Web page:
What happens when a pandemic meets a heat wave

CityLab Daily

Crises converge: A familiar danger is complicating pandemic-fighting efforts in U.S. cities: the heat. The grocery stores and cooling centers where people have gone to cool down in summers past are suddenly hazards, outdoor testing centers have become unbearable for staff, and household energy bills are spiking as Americans stay home and run their AC. Meanwhile, some of the hottest cities are also the ones where the outbreak is at its worst, contradicting the belief espoused by President Donald Trump and others that the virus would simply "go away" in the summer heat.

In many ways, the heat lays bare the unequal toll of the virus, Linda Poon writes. The groups disproportionately affected by Covid-19 — the elderly, households in low-income areas, the homeless — are also those most vulnerable to heat waves, which kill more Americans than any other type of extreme weather. Extreme heat also has the potential to make Covid-19 symptoms worse and put further strain on hospitals dealing with surging cases and low capacity. Today on CityLab: How Extreme Heat Makes Covid-19 More Deadly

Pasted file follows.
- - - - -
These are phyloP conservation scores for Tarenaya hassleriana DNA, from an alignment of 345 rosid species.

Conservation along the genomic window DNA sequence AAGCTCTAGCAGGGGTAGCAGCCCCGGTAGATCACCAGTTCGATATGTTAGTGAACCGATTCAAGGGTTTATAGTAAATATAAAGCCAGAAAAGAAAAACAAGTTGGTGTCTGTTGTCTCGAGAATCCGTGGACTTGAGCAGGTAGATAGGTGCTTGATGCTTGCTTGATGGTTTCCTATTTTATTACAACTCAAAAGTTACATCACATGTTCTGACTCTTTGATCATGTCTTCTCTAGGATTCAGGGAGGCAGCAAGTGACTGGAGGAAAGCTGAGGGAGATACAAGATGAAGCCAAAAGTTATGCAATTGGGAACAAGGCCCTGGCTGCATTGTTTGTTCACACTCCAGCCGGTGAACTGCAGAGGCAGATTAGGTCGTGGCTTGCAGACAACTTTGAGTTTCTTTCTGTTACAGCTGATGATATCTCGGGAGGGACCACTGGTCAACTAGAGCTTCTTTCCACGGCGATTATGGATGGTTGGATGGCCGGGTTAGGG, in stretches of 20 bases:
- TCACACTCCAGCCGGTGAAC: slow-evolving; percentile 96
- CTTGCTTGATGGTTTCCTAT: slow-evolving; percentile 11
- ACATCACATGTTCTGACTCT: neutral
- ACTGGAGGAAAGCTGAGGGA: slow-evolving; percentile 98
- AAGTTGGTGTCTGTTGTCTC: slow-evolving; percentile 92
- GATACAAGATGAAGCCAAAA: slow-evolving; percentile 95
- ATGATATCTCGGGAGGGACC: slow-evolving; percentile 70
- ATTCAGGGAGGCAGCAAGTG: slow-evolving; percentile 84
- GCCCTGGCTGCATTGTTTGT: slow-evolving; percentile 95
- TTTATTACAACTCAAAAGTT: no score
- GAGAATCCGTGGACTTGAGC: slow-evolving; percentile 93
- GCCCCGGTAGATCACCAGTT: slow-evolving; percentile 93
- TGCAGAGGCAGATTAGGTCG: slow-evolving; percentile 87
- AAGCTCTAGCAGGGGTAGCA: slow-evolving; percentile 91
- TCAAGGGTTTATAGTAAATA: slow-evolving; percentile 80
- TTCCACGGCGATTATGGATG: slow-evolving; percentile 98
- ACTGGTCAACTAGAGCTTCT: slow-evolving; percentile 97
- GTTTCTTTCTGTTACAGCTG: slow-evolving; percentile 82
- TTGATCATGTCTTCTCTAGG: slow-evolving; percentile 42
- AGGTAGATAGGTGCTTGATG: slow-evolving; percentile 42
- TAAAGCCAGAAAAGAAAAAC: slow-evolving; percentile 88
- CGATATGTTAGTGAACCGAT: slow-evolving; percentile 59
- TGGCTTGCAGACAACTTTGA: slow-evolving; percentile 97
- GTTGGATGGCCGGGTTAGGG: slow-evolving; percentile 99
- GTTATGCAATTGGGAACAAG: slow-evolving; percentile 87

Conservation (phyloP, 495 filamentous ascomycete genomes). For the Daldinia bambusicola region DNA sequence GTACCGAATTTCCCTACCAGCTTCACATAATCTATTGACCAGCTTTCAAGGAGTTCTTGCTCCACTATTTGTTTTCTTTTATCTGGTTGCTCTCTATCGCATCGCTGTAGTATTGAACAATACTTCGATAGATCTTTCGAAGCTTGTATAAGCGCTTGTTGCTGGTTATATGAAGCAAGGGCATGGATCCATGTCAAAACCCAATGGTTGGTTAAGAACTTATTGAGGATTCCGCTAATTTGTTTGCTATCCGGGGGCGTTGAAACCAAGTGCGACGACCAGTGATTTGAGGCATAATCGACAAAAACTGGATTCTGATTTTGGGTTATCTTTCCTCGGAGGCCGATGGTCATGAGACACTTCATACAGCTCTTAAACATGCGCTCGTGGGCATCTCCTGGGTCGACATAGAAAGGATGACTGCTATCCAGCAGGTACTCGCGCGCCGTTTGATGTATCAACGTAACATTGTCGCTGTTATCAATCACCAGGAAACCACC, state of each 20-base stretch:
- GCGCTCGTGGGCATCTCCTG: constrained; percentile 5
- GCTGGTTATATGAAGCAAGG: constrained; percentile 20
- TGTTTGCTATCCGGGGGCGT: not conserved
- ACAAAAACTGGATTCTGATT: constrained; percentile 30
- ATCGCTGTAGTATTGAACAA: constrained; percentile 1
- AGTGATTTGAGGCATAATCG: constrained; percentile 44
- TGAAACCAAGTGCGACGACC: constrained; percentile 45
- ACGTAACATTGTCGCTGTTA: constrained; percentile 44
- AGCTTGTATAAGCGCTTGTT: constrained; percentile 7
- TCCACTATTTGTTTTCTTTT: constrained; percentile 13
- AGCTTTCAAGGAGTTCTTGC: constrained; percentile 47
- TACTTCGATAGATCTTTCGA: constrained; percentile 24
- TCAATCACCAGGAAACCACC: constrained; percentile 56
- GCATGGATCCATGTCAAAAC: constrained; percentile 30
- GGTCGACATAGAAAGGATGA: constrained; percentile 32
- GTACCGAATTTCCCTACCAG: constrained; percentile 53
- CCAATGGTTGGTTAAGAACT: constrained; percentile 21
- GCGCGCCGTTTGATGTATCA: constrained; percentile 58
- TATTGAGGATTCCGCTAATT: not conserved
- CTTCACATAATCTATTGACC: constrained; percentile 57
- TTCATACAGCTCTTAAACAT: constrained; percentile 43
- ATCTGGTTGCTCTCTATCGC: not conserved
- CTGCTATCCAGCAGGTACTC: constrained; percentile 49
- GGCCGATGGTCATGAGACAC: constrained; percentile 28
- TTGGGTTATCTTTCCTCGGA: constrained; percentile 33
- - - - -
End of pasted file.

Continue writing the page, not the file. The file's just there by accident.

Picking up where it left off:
-Alex Wittenberg

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What we're reading

  • We're publishing thousands of police discipline records that New York kept secret for decades (ProPublica)
  • Cities in bind as turmoil spreads far beyond Portland (New York Times)
  • A brief history of dangerous others (New York Review of Books)
  • California's air pollution cops are eyeing Uber and Lyft (Wired)
  • America's looming primary-care crisis (The New Yorker)
  • How trees can help us fight a pandemic (Mother Jones)


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